Views & Reviews: The Body Artist by Don DeLillo

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Views & Reviews        

Turn of the Screw

It’s dangerous being a lonely, sexually frustrated widow in a rented house in the middle of the winter on an isolated coast. If you’re not careful, you may start hearing things — creepy nocturnal sounds from the far side of the house. And before long, you’ll start seeing things. Like a small, sandy-haired, sunken-chinned young man, sitting in his underwear in a small bedroom on the third floor. A slow-witted, half-coherent man, gifted with a strange power: the ability to recreate the conversations you used to have with your late husband.

“How do you know what I said to my husband?” demands Lauren Hartke, the protagonist of Don DeLillo’s novella, The Body Artist. “Where were you? Were you here, somewhere, listening? My voice. It sounded word for word. Tell me about this.”

But the young man won’t, can’t explain himself, and his opacity moves Lauren to abject pleading: “Talk like him. Say something he said that you remember. Or say whatever comes into your head. That is better. Say whatever comes into your head, just so it is him. I will not ask you how you are able to do it. I only want to listen.”

Lauren names the intruder Mr. Tuttle after the high-school science teacher he resembles, but she never does learn his real identity, and she’s the only one who ever sees him. And when we learn that Lauren is also a chameleonic performance artist who can transform herself into other people, we have to wonder if Mr. Tuttle isn’t the refracted projection of Lauren’s own thwarted desires — an “erotic reverie,” as Lauren herself suggests.

Which would make The Body Artist nothing more than a ghost story, I suppose, except that in DeLillo’s hands, it’s a ghost story with outsize ambition. For DeLillo has bigger things on his mind than one widow’s peculiar grieving process. He wants to explore the solubility of identity, the way bodies and souls merge and separate. He wants, like John Ashbery, to examine the nature of perception. (“She was alert to the clarity of the moment but knew it was ending already. She felt it in the blue jay. Or maybe not . . . “) He wants to affirm the importance of bearing witness to each other — through acts as simple as lying together in bed.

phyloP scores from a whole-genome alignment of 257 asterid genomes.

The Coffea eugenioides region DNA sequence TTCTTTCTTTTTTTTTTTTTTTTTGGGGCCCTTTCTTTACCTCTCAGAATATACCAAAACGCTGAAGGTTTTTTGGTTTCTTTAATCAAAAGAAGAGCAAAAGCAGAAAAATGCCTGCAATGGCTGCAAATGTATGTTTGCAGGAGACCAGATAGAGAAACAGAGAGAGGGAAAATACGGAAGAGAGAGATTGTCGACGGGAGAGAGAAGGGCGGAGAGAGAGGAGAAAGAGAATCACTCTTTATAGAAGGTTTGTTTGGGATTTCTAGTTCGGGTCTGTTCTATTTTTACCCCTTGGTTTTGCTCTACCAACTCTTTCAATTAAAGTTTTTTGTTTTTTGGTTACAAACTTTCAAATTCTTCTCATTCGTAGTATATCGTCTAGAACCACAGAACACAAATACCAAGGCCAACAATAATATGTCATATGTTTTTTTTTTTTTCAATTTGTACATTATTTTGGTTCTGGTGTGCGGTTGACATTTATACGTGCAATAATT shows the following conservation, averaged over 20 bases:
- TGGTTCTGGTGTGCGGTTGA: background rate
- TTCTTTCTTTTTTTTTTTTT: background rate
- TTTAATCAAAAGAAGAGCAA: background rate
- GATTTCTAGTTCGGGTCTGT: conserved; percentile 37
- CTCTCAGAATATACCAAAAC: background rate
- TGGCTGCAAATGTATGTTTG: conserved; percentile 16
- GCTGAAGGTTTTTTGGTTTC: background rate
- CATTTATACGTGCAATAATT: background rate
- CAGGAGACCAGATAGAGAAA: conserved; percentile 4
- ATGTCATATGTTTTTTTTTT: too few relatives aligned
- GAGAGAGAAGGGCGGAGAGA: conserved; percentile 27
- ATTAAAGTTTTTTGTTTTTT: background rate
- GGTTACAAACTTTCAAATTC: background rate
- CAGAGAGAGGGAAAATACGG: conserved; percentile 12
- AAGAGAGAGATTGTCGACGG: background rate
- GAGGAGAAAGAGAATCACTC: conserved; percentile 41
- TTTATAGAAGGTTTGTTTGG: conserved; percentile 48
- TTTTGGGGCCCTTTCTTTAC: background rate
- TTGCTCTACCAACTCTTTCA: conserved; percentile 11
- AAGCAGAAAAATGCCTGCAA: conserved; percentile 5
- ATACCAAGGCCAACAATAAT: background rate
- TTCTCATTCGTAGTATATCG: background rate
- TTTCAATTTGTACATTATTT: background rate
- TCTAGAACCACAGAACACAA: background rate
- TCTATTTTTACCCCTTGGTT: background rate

“They are two real bodies in a room. This is how she feels them, in the slivered heart of the half-second it takes to edge around the doorpost, with hands that touch and rub and mouths that open slowly. His cock is rising in her slack pink fist. Their mouths are ajar for tongues, nipples, fingers, whatever projections of flesh, and for whispers of was and is, and their eyes come open into the soul of the other.”

That’s DeLillo, all right. People in his world can’t just have sex; they have to eyeball each other’s souls. The Body Artist is dense with this kind of spiritual perspiration. It harbors so much ontological activity in such a confined setting I was reminded at times of Ingmar Bergman at his most clouded — that sense of an artist buried so deep in his own cerebellum he can’t quite pull his way back to the light. Maybe if DeLillo had given himself more elbow room, he could have found a way to articulate his themes, to show us just what attracted him to this story. At its current length, though — a mere 124 pages — The Body Artist feels like nothing more than metaphysical noodling.

And that’s seriously disappointing because when DeLillo is on his game, there’s no more gifted writer in America. And to be sure, some of those gifts are on display in The Body Artist; it’s just that, this time, DeLillo doesn’t seem quite in command of them. Yes, he can capture “the deep silence of other places” and “all the shadow-dappled stuff of an undividable moment on a normal morning going crazy in ways so humanly routine you can’t even stop and take note.” But he seems more intent here on ringing endless variations on the same iconic details — birds at a bird feeder, a live-streaming video feed from Finland, a mug of coffee. And yes, he has a wonderful ear for how human speech can render itself opaque, but the speech here too often degenerates into rigid, overly stylized formula. Listen to Lauren interrogating her mysterious house guest.

“I said this what I said.”

“You said this. That you somehow.”

“Somehow. What is somehow?”

“Shut up. That you somehow but never mind. When the lease ends. Or something else completely.”

DeLillo, I think, wants to fill his characters’ mouths with a kind of higher nonsense — a Dadaist jumble where words are broken down and then reassembled. To my ear, though, it just sounds barren and distractingly pretentious. I found myself missing the expansiveness of DeLillo’s previous books, the close naturalistic detail and the historical daisy chains, and I missed his rowdy humor — like the dead-on nightclub rant he invented for Lenny Bruce in Underworld. (Only one moment in The Body Artist made me laugh: when Lauren wonders, “Am I the first human to abduct an alien?”)

I guess I like DeLillo best when he lets a little bit of vulgarity into his soul, when he’s meditating on landfills and reincarnating J. Edgar Hoover in a nun’s habit. The Body Artist doesn’t have a vulgar bone in its body, and that may be part of its problem. DeLillo wants us to feel the intangible pull that humans exert on each other, but he hasn’t given us enough of the body’s tangible, thrilling magic. He’s locked himself inside his own tower of prose and turned the key.

Louis Bayard and, Inc.